The Canon 6D was released in 2012. I bought mine in 2014. When it was released it was a great camera.
7 years on from its release, I am asking the question “Is the Canon 6D still worth buying in 2019?”. And the answer? Of course it is - time does not make a camera rubbish. In this post I am going to tell you why the Canon 6D is still worth buying, giving you a great, economical route into full frame photography and great image capture capabilities.
My Canon 6D took great photos in 2013, and took great photos this week.
What about progress and technological advances?
Despite all the technological advances that can be found in shiny new cameras the Canon 6D is still a great camera. And just because other cameras have advanced significantly since 2012 this does not automatically make the Canon 6D over the hill, past it’s sell by date, irrelevant or obsolete.
And in my humble opinion this applies to many cameras released in the last, well I don’t know, 15 years?
What did I have before the Canon 6D?
My first full frame camera was a Canon 5D Mk 1. This camera was first released in 2005 would you believe! And I still have this camera, which I am very fond of.
This is an image that I took with my Canon 5D which can be found in my current architectural photography portfolio.
Ok – before I justify my statement about the Canon 6D being still worth buying in 2019 I need to say something else.
Photography is not about gear. Photography is about recording the light. Composition and creativity.
All this technical stuff is really irrelevant.
No-one cares which camera you or I have used to capture an image. No one cares about the camera settings, if it was taken in RAW or JPEG? I have never been asked that question.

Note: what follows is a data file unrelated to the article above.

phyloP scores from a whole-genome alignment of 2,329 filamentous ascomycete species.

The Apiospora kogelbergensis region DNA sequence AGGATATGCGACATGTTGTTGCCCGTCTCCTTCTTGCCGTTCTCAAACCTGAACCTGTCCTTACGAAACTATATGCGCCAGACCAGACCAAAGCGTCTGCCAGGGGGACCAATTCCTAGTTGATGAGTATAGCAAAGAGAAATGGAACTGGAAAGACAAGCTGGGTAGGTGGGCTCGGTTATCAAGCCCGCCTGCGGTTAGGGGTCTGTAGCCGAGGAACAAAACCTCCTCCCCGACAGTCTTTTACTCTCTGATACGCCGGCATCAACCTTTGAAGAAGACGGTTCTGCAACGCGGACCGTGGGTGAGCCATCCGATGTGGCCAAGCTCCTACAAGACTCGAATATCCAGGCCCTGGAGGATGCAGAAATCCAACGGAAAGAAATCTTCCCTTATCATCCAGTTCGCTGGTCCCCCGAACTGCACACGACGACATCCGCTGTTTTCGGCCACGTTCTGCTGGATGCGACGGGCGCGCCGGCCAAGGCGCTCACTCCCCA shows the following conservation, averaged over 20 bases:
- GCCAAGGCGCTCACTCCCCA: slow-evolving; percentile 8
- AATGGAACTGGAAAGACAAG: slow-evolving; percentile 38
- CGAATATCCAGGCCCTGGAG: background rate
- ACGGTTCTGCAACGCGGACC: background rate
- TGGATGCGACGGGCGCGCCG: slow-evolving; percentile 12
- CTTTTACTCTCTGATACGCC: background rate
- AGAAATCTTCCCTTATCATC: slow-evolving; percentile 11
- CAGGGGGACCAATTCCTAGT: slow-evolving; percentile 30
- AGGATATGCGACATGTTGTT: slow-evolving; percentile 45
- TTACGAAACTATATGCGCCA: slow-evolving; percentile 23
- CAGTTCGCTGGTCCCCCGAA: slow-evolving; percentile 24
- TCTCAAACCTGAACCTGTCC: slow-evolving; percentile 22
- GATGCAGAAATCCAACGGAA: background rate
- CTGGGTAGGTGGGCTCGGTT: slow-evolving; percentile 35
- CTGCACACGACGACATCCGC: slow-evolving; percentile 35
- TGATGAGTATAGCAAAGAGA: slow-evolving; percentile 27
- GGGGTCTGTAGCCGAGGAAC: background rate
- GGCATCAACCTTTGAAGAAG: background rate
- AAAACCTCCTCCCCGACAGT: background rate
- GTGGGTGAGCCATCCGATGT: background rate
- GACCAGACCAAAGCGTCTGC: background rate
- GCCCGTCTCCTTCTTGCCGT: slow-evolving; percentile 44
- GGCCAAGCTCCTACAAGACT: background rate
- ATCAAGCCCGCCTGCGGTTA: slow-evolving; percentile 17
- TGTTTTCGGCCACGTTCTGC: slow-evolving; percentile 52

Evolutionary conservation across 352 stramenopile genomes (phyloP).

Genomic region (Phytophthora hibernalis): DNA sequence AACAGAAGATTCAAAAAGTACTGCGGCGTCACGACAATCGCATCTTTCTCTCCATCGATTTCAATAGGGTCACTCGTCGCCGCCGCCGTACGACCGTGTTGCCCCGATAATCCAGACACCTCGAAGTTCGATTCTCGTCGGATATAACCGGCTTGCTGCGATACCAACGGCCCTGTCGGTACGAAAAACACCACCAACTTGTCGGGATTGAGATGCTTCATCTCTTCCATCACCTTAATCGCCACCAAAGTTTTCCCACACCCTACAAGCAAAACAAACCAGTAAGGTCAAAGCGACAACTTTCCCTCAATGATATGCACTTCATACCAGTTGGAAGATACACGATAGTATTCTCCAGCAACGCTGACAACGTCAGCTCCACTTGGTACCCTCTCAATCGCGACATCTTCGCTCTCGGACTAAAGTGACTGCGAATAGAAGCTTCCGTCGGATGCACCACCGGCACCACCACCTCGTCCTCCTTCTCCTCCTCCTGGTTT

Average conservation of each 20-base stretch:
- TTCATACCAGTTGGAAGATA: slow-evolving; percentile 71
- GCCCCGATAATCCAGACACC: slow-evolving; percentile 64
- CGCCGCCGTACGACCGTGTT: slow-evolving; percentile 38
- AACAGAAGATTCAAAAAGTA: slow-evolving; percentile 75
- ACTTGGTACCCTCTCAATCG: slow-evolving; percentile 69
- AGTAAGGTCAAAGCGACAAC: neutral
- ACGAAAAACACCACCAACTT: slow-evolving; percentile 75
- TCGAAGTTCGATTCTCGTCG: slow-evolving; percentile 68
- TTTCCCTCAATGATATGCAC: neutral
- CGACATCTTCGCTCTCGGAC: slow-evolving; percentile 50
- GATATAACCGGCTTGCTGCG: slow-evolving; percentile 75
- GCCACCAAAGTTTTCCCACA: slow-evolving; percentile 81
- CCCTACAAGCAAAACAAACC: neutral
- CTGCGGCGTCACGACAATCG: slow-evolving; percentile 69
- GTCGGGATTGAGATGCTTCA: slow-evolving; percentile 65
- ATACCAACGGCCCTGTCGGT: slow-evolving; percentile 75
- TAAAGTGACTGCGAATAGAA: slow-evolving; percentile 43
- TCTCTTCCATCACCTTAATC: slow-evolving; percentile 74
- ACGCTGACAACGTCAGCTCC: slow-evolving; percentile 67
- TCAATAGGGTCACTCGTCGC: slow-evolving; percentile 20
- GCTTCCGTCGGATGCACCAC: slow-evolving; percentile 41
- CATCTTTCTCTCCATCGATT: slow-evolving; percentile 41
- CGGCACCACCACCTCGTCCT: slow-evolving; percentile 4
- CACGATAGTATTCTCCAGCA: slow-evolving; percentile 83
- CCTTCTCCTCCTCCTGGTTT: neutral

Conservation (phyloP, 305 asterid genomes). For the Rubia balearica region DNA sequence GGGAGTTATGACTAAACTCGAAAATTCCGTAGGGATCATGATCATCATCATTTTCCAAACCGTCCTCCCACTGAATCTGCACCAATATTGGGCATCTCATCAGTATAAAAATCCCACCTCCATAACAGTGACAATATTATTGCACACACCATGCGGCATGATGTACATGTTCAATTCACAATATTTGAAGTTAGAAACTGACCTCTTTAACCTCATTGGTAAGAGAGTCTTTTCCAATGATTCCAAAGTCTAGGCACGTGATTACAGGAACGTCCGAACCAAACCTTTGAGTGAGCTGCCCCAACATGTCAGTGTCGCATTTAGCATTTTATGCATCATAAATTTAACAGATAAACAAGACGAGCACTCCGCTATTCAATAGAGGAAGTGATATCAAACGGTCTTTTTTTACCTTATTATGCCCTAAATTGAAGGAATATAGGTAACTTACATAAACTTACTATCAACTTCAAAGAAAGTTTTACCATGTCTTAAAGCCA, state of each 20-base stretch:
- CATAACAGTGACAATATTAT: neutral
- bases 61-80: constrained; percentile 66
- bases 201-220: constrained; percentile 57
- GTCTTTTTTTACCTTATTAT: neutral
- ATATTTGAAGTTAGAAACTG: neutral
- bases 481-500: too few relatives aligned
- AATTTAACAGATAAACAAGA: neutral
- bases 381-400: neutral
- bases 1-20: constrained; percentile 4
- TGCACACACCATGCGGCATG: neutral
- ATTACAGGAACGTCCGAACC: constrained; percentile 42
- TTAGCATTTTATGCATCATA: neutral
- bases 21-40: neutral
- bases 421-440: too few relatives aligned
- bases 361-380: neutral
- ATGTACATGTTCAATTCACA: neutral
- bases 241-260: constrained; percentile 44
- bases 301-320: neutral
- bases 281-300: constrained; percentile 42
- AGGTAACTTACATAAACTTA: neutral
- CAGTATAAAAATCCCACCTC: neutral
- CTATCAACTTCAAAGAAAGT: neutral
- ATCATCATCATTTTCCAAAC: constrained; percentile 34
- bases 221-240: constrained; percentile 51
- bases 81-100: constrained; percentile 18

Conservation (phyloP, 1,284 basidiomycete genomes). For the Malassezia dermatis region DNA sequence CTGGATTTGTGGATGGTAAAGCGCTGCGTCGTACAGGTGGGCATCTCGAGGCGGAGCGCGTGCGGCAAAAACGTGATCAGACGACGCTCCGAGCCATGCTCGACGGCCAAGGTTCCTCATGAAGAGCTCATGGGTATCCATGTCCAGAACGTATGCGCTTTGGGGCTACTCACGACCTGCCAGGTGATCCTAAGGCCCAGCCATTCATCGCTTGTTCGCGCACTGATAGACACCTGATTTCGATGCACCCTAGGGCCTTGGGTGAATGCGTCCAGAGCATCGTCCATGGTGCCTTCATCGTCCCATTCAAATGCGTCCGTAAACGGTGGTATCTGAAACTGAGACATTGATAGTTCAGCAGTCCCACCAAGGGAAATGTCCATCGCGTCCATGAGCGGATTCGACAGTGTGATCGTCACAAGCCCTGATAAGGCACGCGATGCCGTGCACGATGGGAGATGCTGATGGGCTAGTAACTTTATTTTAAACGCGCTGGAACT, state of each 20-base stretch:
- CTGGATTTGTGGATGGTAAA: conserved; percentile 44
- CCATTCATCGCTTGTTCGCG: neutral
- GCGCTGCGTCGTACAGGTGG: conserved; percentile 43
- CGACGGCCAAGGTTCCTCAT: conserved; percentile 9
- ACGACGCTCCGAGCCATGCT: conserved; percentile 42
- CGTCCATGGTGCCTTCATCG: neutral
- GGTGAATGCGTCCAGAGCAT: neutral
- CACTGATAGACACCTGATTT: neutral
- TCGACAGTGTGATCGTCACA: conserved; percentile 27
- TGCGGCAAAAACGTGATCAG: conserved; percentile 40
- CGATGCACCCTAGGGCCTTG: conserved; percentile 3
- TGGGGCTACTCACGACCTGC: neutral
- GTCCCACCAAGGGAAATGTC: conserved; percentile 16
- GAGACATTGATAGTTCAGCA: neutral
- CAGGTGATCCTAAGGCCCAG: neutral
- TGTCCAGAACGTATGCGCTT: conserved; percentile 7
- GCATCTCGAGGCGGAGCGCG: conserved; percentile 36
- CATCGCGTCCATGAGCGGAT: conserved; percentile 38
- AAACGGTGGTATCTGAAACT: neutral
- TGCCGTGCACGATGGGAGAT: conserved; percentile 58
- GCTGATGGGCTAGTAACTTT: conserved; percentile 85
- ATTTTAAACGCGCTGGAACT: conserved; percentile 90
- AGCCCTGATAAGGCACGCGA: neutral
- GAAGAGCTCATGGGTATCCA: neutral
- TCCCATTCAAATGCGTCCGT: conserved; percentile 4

The only people who care about this are other photographers. And I am not working for other photographers!
What Is The Number 1 Most Important Thing In Photography?
The photo(s) you give to your client.
All most people care about is the photo itself. That is all. Let us not forget that.
Everything else is irrelevant to the most important person to me in my photography business - my client.
OK – so back to the gear….
I know. I complain too much about gear talk. But here I am not talking about new gear. I am talking about gear that I already have, and have learned to use inside out. And I am asking the question about the relevance of an older camera in 2019.
When I say talk I do mean write of course – it is just that I type as I would talk, as things come into/ out of my head.
Lets start at the beginning. What do I like so much about my Canon 6D?
Firstly, it just works.
Day in, day out. And having used it for so long I know how it works inside out. I can operate my camera in the dark with no problems. I can change lenses in the dark. Once I have found them that is! I use my Canon 6D without thinking about the camera - it is instinctive to me.
Ok – so now for some specific features, in no particular order.